The least convincing to me was that of William D. Barrick who argued for a young-earth and a historical Adam. It is not because I hold a disdain for YECs. My ministry partner is a YEC. My wife is a YEC. I do have a problem with dogmatic YECs however, and that includes someone dogmatic in most any secondary position. I would have just as much a problem with a dogmatic OEC.

Barrick too often was pointing to Inerrancy and seeing Scripture as the Word of God as support of His position and agreeing with what God has said. Now naturally, every Christian should want to agree with what God has said, but your interpretation might not be what God has said. This is built on the idea sadly that the Bible was written for the context of a modern American audience. I do not see this.

I have also seen firsthand the damage that is done by assuming that if you believe in Inerrancy, then you must believe in a certain interpretation of Scripture. I would not argue against a Jehovah’s Witness, for instance, that he denies Inerrancy, even though he denies essential tenets of the Christian faith. I would argue against his interpretation. Inerrancy says nothing about what the content of Scripture specifically is. It only says that whatever the content is, that when Scripture affirms something, it affirms it truly.

Also, Barrick did not make any arguments for a young Earth that I saw from a scientific perspective. Now he might discount this as man’s reason and such, but I would have liked to have seen something. I do not think these arguments work since I am not YEC, but I still would have liked to have seen them.

After all, if we are going to just simply say “We don’t need man’s reason” then my reply to that is “Then I do not need to read Barrick.” I do not need to go to his seminary and sit in his class and learn from him. I do not need to go to a church service and hear a pastor speak. I have everything I need with just myself.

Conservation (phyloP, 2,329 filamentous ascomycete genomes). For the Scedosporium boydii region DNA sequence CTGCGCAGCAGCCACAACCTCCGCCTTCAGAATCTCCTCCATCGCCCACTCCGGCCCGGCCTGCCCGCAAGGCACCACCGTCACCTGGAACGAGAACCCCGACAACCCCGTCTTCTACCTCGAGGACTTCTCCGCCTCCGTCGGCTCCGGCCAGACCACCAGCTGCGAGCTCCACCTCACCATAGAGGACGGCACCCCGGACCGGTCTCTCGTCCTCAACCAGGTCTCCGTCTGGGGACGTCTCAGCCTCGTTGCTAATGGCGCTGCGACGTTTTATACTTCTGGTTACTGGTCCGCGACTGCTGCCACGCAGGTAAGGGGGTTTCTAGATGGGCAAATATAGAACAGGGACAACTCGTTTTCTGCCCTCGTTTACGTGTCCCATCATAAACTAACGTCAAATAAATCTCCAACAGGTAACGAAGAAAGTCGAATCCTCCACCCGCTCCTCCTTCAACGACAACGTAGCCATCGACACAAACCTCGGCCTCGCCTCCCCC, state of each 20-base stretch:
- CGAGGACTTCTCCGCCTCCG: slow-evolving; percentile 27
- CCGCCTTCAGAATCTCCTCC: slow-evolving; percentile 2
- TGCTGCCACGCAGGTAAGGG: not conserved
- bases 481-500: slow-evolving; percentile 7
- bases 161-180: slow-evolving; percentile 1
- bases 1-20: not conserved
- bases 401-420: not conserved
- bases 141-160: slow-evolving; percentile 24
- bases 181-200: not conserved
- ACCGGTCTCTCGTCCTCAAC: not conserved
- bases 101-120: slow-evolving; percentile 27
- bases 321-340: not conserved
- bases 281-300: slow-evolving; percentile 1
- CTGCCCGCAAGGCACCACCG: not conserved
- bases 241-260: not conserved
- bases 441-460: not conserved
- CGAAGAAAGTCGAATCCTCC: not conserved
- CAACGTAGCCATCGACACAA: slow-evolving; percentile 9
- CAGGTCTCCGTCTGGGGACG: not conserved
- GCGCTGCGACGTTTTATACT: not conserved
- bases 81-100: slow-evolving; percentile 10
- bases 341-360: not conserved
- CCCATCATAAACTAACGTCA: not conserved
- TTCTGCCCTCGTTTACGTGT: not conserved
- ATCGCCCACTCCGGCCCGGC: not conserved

Yet I will not be the one who thinks that the Holy Spirit has only guided me into truth and everyone else is just ignorant.

Sadly in many ways, it comes across as just a self-righteous and holier than thou approach to argumentation. I do not think that that is at all conducive to good debate and discussion and while of course the case of Scripture is supreme, there is no harm in looking at extra-Biblical sources. The Bible was not written in a vacuum and we dare not proclaim there is a cleft between the book of Scripture and the book of nature.

The book ends with essays by Greg Boyd and Philip Ryken with Boyd arguing that Adam is not an essential to the faith and Ryken saying that if we don’t have a historical Adam, then Christianity is seriously undermined.

Frankly, I see Ryken’s argument as a kind of paranoia in Christians that if you take this one step, then everything goes down from there. I do not see the argument that if there is no Adam, there is no original sin and thus no need of a savior. If I need to see original sin, I just need to turn on the evening news and see that there is a need for a savior. If I want to see if Christianity is true, I look and see if Jesus is risen. I find it bizarre to think that we could say “Yeah. Jesus came and died and rose from the dead, but Adam didn’t exist so Christianity is false.” I can’t help but think of what G.K. Chesterton said in Orthodoxy:

“If it be true (as it certainly is) that a man can feel exquisite happiness in skinning a cat, then the religious philosopher can only draw one of two deductions. He must either deny the existence of God, as all atheists do; or he must deny the present union between God and man, as all Christians do. The new theologians seem to think it a highly rationalistic solution to deny the cat.”